Jennifer Trainer Thompson's ''Very Blueberry" cookbook is a slender volume with every imaginable way to use the small blue fruits. The Williamstown resident, who has been nominated for national awards, heaps five cups of berries into her flaky dough, which is topped with a turbinado sugar glaze. Makes one 9-inch pie.
|2 1/2||cups flour|
|1/2||cup unsalted butter, cut into small pieces|
|1/3||cup solid vegetable shortening|
|1||tablespoon granulated sugar|
|6||tablespoons ice water|
|Flour (for sprinkling)|
2. Add the sugar and pulse once. Sprinkle the mixture with 3 tablespoons of the water. Pulse several times, then add the remaining water 1 tablespoon at a time until the dough forms large clumps.
3. Turn the dough out onto a lightly floured counter and shape it into two flat cakes. Wrap in foil and refrigerate for 30 minutes.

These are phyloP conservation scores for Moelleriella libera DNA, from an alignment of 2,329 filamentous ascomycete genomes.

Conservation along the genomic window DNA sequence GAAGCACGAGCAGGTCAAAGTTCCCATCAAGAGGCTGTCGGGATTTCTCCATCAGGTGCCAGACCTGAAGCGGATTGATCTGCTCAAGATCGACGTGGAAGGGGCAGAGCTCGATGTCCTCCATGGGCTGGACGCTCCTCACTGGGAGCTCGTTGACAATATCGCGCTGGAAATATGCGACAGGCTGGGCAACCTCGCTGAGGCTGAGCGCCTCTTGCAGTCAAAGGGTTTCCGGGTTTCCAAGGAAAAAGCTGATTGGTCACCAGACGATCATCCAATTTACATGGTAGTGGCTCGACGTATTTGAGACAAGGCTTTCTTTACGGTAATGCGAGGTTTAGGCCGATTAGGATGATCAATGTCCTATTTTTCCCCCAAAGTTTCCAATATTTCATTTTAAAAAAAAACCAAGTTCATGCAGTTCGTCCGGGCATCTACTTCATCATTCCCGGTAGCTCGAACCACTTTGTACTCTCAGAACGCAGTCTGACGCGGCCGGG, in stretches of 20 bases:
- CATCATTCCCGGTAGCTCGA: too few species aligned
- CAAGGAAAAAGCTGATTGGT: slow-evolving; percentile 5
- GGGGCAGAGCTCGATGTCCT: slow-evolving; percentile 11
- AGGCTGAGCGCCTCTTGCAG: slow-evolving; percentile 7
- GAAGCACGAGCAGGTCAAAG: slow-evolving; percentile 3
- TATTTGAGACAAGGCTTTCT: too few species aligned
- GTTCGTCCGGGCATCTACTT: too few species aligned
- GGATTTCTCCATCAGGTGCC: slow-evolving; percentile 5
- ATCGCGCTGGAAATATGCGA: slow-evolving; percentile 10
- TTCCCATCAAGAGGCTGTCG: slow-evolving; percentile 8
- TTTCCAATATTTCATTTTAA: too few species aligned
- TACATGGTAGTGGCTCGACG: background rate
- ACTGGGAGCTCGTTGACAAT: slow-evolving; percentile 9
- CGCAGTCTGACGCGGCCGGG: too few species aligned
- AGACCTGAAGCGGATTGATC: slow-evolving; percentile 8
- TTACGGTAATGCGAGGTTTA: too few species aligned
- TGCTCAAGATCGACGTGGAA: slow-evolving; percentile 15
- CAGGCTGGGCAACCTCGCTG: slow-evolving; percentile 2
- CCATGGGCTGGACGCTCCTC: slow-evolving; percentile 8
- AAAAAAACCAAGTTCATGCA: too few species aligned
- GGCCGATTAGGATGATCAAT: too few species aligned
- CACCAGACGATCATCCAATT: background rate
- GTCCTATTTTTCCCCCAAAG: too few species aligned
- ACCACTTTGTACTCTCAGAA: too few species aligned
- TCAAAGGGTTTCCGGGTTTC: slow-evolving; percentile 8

|Pinch of salt|
|1||cup granulated sugar|
|1||tablespoon lemon juice|
|1/2||teaspoon ground cinnamon|
|2||tablespoons unsalted butter|
2. In a large bowl combine the flour, cornstarch, salt, sugar, lemon juice, cinnamon, and blueberries. Toss gently.
3. On a lightly floured board, roll one piece of dough to a round that is 10 inches in diameter. Lift the dough onto the rolling pin and ease it into the pan, letting the excess hang over.
4. Spoon the fruit into the dough. Cut up the butter and dot the fruit with it.
5. Roll the other piece of dough to a 9-inch round. Lift it onto the fruit. Crimp the top and bottom edges together.
|1||egg, lightly beaten|
|2||tablespoons turbinado sugar (from specialty markets)|
1. In a bowl, whisk the egg and milk. Brush the mixture over the crust. Sprinkle with turbinado sugar. Make slits in the top crust with the tip of a knife.
2. Set the pie on a rimmed baking sheet. Bake the pie for 1 hour or until the juices are bubbling at the edges and the pastry is golden. Let the pie cool on a wire rack for 30 minutes before serving.
Adapted from''Very Blueberry"